Methow people

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Methow
Regions with significant populations
 United States (Washington)
Languages
English, Salishan, Interior Salish
Related ethnic groups
Colville, Sanpoil, Nespelem, Palus, Wenatchi, Entiat, Sinixt, Southern Okanagan, Sinkiuse-Columbia, and the Nez Perce of Chief Joseph's band
For other uses, see Methow.

The Methow (/ˈmɛt.h/ MET-how) were a Native American tribe that lived along the Methow River, a tributary of the Columbia River in northern Washington. The tribe's name for the river was Buttlemuleemauch, meaning "salmon falls river".[1] The river's English name is taken from that of the tribe. The name "Methow" comes from the Okanagan placename /mətxʷú/, meaning "sunflower (seeds)".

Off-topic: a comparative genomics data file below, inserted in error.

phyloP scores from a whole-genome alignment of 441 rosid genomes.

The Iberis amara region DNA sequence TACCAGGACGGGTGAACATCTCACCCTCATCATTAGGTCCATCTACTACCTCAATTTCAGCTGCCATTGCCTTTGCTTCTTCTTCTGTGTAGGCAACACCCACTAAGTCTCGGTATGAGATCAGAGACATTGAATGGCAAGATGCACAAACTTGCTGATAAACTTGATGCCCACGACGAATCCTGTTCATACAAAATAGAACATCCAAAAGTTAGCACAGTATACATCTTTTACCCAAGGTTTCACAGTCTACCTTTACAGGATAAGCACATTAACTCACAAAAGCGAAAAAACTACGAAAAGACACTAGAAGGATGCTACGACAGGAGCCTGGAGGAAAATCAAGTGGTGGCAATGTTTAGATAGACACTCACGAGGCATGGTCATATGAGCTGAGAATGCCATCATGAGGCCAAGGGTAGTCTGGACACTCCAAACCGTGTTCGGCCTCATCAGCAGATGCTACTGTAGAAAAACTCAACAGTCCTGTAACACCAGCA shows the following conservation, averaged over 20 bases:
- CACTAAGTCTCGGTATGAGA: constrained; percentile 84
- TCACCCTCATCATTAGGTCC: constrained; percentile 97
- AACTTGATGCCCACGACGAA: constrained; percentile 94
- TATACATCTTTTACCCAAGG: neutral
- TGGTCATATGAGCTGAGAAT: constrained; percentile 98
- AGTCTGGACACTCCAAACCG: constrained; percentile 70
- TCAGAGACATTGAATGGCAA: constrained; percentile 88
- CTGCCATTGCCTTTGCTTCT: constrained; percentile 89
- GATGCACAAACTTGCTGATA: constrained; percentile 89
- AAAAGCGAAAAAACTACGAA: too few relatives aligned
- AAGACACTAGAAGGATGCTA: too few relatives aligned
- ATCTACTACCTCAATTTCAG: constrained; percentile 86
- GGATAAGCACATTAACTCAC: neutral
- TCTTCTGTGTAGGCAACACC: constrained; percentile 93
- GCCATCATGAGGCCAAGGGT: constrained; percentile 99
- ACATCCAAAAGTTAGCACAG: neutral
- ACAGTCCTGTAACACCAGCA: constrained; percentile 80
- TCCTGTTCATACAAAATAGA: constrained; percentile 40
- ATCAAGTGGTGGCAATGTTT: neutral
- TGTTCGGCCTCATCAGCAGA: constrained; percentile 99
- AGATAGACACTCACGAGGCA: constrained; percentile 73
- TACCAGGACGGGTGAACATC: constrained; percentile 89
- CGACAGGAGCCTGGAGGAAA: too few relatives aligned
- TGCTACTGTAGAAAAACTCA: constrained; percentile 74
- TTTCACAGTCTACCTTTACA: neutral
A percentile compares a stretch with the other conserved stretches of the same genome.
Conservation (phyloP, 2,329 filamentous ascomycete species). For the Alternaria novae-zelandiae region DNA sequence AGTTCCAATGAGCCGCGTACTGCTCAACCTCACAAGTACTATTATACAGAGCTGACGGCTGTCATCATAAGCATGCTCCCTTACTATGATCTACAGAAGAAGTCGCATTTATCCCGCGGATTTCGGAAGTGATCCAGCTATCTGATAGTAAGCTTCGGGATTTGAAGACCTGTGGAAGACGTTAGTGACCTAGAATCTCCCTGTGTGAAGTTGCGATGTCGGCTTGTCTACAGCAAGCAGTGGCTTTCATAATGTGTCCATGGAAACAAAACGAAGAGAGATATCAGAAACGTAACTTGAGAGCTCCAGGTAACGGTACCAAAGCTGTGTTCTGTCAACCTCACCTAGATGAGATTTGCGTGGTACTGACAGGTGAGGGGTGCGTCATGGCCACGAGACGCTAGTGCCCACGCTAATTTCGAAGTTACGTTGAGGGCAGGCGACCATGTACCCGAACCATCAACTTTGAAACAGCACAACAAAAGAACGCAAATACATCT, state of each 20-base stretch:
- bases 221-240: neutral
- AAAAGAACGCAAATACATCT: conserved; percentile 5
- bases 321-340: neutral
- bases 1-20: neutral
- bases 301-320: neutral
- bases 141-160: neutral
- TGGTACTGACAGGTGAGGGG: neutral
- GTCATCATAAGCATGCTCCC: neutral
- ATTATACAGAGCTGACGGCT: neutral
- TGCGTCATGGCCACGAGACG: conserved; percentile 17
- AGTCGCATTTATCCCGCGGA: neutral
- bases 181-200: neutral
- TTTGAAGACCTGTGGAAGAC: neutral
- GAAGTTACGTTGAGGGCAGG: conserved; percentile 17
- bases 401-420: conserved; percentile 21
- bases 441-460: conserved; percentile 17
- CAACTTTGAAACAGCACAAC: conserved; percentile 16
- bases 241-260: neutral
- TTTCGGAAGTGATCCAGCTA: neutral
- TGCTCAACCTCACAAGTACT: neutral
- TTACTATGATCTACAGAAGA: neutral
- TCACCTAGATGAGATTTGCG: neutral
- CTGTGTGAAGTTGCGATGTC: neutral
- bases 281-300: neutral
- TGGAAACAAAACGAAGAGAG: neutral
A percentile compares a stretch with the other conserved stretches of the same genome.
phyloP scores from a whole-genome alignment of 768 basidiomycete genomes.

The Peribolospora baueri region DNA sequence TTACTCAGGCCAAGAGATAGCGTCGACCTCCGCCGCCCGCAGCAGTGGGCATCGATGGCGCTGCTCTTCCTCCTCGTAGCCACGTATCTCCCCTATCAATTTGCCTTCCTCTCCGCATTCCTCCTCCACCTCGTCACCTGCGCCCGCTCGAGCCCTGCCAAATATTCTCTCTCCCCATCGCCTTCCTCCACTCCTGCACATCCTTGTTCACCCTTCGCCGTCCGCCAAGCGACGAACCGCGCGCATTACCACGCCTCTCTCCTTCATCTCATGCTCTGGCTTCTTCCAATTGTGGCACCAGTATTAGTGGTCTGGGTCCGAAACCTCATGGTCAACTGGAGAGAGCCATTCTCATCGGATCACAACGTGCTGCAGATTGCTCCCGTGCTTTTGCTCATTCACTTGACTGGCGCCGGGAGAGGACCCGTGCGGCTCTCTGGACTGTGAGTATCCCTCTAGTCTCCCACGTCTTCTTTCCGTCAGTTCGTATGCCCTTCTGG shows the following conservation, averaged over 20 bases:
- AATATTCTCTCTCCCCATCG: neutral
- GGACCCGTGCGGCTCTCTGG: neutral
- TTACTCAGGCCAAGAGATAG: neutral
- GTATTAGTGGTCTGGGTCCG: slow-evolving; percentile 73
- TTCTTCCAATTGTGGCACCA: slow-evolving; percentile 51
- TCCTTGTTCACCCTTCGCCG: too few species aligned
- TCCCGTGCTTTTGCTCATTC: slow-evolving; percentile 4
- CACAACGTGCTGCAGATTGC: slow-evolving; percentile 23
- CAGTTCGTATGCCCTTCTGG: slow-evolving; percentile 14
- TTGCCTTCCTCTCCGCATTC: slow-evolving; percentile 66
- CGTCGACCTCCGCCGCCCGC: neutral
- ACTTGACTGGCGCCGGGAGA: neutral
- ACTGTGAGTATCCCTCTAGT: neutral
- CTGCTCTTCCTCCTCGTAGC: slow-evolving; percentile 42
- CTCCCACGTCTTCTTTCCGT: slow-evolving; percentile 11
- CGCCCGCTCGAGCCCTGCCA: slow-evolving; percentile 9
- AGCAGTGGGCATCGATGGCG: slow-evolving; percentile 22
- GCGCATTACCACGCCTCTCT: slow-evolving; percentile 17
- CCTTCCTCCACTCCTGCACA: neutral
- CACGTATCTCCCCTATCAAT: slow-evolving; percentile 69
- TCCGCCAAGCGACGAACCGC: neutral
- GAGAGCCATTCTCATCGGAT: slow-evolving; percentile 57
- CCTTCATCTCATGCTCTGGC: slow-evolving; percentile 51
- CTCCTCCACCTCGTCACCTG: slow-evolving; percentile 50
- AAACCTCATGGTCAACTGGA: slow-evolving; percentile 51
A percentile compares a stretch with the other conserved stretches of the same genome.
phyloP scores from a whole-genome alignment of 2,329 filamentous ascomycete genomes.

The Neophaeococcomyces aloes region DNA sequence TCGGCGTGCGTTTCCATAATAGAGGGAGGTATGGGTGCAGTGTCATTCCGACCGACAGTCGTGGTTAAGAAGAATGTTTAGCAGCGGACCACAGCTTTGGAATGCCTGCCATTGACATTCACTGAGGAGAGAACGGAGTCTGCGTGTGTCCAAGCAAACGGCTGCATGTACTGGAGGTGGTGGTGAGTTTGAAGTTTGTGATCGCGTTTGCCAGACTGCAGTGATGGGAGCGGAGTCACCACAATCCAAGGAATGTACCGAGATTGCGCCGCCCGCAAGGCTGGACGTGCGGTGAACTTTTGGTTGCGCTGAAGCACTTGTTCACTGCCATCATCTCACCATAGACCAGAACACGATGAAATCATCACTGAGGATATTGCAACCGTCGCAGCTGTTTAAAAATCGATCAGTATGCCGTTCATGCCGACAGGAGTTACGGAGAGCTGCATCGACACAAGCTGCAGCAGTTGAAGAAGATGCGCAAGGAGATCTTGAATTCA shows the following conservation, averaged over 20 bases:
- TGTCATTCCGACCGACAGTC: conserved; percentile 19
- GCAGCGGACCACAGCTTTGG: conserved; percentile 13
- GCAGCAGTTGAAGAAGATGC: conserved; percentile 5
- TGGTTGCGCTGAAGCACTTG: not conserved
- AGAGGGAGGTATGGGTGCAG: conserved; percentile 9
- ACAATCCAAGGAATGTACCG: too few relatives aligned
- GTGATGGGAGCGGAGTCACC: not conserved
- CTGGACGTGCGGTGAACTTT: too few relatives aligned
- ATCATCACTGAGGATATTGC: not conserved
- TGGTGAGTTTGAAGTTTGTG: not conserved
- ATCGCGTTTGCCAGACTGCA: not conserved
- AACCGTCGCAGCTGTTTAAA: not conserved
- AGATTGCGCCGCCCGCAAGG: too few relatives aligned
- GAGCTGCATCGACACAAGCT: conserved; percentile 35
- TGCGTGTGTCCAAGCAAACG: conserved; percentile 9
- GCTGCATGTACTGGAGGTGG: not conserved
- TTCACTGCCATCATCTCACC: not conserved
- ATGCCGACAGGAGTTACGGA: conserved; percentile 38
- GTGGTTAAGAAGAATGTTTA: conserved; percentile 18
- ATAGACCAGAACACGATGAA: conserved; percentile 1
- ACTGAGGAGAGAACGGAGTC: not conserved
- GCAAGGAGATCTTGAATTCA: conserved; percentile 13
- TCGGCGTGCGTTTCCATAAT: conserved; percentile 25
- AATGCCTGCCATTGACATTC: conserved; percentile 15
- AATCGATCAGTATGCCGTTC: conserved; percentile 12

Today, the Methow live primarily on the Colville Indian Reservation in Washington, where they form part of the Confederated Tribes of the Colville Reservation, which is recognized by the United States government as an American Indian Tribe.

The Methow now speak English. Their endangered language, known as Colville-Okanagan, spoken only by older adults, is a part of the Southern Interior Salish linguistic branch.[2]

Notes[edit]

  1. ^ Phillips, James W. (1971). Washington State Place Names. University of Washington Press. ISBN 0-295-95158-3. 
  2. ^ "Washington Indian Tribes". accessgenealogy.com. Retrieved 2007-10-10.